- ZOOM IN ON TRIGGER
- CH_SCCY9_Twopager 5465The polymer, aluminum and steel CPX-2 may be inexpensive, but it doesn’t look or perform like a cheap gun. Its size makes it a great candidate for discreet carry.
For more than a century, self-defense-minded people have been searching for an inexpensive and reliable carry gun that won’t fall apart after firing a few rounds. When times are particularly tough and society is facing much uncertainty, this demand is even greater, so I was very interested to learn more about the new CPX-2 from SCCY (pronounced “sky”) Industries of Daytona Beach, Florida. Although not the first offering of this relatively new company that produced its first pistol, the CPX-1, in 2003, the CPX-2 is like the original except for the lack of a thumb safety—a feature that many will not miss.
We may live in the golden age of gun design and production. Because of new manufacturing techniques and materials, companies are able to produce improved versions of guns based on time-tested designs, but companies are also designing new guns to fill the so far insatiable appetite of the American public for firearms that will protect them and their families in an emergency. And more people are coming to the conclusion that they will have to rely on themselves in that emergency. As hard as the police try, chances are they won’t be there in those few seconds when a threat materializes.
These are just facts of life that thinking people—like the folks at SCCY Industries—understand. So, in keeping with the proud American way of combining innovation and a free market, SCCY decided to make high-quality, small 9mm handguns for discreet carry and sell them at a price lower than most other manufacturers charge. Building a cheap gun is relatively easy, but building an inexpensive, quality gun isn’t. SCCY may have succeeded, though. The company is confident about that because it offers a lifetime warranty on the CPX-2 that lasts for the life of the gun, not the owner. And that could be a very long time considering the company has performed several 5,000-round endurance tests with no breakages, and it has enough confidence in its guns to recommend changing springs at 8,000 to 10,000 rounds. That’s a lot more rounds than most people put through a gun in a lifetime. The company also advises that several law enforcement agencies are testing the pistols.
There is no doubt that the CPX-2 is inexpensive with a suggested retail price of only $299—and it will probably be priced by retailers for less. However, upon close inspection, the gun does not give the impression that it is cheap.
If you’ve ever handled a cheap handgun, you can pretty quickly tell without even shooting it that its quality is lacking and the gun is likely to quit working after only a few hundred rounds or less. It’s impossible to get a magnet to stick to the barrel or slide, indicating that the metal is of questionable origin and strength, and if you take one of those guns to a gunsmith, chances are he will refuse to make any repairs to it because it will likely break when he is working on it. However, the CPX-2 is not one of those pot-metal guns.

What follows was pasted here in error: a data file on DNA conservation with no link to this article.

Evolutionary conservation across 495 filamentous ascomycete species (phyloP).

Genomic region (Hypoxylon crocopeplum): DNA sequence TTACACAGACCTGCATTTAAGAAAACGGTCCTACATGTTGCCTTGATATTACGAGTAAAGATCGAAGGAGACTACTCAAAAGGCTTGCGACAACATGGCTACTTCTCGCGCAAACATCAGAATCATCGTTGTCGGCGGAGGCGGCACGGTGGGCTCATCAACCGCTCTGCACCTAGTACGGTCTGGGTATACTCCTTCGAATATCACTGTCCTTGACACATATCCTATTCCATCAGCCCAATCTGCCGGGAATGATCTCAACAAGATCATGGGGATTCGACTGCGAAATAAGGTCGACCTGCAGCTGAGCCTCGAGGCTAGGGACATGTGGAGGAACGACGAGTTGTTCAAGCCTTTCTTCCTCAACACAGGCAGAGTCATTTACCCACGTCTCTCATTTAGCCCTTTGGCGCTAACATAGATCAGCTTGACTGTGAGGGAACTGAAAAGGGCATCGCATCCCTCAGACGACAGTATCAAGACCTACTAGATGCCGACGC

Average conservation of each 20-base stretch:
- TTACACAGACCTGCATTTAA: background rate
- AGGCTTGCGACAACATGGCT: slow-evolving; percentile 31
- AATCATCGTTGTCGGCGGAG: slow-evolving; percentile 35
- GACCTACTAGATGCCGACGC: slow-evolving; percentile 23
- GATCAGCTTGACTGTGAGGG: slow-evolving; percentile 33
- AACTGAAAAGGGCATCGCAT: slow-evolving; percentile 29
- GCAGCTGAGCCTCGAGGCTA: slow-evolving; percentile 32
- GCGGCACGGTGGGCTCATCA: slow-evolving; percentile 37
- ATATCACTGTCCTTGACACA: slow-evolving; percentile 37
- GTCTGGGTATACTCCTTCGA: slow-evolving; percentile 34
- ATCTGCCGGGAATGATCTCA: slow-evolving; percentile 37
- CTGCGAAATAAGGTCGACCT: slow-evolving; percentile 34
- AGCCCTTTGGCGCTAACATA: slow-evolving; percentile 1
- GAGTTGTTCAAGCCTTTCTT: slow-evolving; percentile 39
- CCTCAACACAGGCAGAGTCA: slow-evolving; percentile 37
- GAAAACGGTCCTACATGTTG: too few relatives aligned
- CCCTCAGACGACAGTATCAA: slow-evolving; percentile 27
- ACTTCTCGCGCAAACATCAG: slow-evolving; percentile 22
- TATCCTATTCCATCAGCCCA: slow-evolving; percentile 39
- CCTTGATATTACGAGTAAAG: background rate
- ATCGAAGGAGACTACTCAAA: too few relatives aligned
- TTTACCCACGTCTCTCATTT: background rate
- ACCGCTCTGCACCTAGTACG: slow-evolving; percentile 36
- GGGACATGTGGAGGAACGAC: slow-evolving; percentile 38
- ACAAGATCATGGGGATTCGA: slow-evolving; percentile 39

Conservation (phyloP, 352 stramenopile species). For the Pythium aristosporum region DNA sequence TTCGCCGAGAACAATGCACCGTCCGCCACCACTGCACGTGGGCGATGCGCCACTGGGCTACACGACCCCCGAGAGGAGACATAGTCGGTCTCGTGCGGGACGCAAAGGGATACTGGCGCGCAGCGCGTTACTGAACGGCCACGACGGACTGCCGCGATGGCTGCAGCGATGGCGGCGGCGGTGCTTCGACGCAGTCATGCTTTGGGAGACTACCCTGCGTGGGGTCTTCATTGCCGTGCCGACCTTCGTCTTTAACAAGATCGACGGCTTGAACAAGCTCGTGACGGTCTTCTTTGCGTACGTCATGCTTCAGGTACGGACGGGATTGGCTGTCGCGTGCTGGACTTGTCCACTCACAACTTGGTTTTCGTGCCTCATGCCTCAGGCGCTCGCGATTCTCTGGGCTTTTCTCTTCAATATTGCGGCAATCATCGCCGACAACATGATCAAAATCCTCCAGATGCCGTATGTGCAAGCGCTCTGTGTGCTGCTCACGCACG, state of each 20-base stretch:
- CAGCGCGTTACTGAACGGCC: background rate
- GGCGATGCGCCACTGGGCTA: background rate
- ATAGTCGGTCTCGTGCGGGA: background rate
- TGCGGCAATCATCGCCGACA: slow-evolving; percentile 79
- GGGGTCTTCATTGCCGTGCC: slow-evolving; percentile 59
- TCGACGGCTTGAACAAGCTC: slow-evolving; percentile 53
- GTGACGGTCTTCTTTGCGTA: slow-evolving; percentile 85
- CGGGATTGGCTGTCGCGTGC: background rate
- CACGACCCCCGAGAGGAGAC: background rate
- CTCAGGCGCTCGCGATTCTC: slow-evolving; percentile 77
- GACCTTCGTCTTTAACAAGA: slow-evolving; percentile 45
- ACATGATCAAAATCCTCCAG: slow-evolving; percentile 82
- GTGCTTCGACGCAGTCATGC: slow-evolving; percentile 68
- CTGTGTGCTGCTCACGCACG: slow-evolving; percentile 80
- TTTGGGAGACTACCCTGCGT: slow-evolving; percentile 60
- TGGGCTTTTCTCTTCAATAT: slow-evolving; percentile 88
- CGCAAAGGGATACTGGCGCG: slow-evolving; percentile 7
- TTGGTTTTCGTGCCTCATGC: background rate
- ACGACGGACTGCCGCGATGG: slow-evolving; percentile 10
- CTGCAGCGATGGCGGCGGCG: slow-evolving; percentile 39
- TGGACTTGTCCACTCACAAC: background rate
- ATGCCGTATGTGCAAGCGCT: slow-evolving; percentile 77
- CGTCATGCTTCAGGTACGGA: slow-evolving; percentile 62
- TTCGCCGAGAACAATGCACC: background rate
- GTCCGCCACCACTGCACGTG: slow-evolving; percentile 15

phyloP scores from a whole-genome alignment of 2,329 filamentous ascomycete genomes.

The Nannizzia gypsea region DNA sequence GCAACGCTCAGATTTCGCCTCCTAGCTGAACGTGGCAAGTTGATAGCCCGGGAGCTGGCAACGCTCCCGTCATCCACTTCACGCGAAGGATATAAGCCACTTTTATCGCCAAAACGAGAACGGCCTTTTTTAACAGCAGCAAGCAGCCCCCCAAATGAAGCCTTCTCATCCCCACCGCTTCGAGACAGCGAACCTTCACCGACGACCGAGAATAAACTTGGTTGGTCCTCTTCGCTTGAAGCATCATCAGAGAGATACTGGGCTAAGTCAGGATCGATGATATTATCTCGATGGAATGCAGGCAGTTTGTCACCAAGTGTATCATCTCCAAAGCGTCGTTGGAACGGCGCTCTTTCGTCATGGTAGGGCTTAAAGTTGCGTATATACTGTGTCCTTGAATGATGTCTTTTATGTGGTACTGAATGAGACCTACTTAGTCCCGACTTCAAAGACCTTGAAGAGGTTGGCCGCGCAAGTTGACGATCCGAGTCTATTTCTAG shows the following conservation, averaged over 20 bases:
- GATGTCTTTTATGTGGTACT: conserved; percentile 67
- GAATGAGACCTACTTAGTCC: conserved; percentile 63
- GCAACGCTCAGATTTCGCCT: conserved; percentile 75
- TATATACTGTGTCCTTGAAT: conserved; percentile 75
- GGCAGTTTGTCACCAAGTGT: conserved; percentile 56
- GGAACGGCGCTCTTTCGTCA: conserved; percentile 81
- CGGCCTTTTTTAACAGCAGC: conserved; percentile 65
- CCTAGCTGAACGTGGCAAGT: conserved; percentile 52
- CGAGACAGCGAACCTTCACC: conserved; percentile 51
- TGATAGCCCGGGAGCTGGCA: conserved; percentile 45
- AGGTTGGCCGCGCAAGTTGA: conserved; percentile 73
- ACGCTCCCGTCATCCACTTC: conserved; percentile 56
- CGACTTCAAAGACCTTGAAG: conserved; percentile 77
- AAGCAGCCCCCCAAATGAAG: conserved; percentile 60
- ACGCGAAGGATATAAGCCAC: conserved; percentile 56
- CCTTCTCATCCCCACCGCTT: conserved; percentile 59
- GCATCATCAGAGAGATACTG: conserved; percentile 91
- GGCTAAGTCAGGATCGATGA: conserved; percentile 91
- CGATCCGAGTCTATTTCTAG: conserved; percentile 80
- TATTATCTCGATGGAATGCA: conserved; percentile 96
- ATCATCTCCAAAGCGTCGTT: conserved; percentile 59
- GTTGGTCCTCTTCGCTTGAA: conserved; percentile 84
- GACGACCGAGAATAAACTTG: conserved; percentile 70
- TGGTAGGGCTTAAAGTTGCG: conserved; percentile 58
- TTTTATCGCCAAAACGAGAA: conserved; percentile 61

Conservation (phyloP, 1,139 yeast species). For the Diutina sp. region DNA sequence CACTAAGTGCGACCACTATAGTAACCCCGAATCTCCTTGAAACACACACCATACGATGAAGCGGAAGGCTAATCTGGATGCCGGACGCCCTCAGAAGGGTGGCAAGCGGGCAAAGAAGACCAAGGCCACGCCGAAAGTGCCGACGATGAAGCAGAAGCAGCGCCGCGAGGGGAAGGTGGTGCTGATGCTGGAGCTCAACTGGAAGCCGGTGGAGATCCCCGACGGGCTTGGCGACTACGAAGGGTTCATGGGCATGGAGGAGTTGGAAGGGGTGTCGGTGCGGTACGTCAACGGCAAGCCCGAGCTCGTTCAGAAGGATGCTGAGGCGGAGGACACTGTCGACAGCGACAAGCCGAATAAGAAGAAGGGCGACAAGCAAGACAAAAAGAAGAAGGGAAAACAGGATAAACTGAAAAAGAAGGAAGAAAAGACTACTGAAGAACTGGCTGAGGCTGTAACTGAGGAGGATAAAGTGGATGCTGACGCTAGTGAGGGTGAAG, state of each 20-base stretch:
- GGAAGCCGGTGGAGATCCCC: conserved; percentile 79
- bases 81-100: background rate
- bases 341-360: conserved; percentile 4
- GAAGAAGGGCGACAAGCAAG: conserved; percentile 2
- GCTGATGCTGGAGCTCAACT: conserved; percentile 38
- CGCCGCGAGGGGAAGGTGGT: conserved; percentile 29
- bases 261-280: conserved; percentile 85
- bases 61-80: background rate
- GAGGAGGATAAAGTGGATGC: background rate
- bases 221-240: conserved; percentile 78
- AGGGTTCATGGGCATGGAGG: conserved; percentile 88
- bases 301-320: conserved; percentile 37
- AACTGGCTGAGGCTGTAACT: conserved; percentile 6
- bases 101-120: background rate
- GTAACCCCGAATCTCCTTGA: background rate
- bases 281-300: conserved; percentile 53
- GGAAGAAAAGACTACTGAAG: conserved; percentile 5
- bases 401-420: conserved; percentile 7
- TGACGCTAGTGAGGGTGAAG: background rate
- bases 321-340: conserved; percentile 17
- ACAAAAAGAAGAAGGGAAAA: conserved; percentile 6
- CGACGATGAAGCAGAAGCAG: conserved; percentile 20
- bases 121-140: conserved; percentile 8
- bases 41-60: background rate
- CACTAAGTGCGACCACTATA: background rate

This 9mm Parabellum subcompact semi-automatic has a solid steel slide and barrel that are made in Florida by SCCY, along with all the other major metal parts. Even the recoil spring guide rod is steel—and some more expensive guns today utilize polymer for that part.
The 3.1-inch barrel is machined from a solid bar of stainless steel and then sandblasted. Inside the bore are seven lands and grooves making one right-hand twist in 16 inches. The slide is also made of stainless steel bar stock, is nicely machined with no blemishes and has been finely finished in a very hard and scratch-resistant black nitride, which is self-lubricating. The slide can be had in either black nitride or with a satin finish for those wanting a two-tone look. On each side at the rear of the slide are five deeply cut serrations to help in acquiring a solid grip for cycling the slide by hand. And the slide isn’t one of those tired, uninspired square-profile versions that print so obviously through clothing. Instead, it has angled corners that many will find attractive as well as practical. The only mark on the slide is the SCCY name, which appears on the left side. From its appearances, the CPX-2 seems to have been expertly manufactured, with no telltale machine marks that are often associated with inferior guns.
Atop the slide is a windage-adjustable, steel square notch rear sight with two white dots. The sight is held in place with a setscrew, making it easy to adjust without the use of a hammer and drift or a sight pusher. That’s a nice and welcome feature, and it differentiates the gun from many that require special tools in order to zero. The white-dot front sight is a squared, beveled polymer blade that is press-fit into the slide. Together, the front and rear sights create a very nice sight picture. Completing the barrel-slide group is the all-steel, captured dual recoil spring assembly.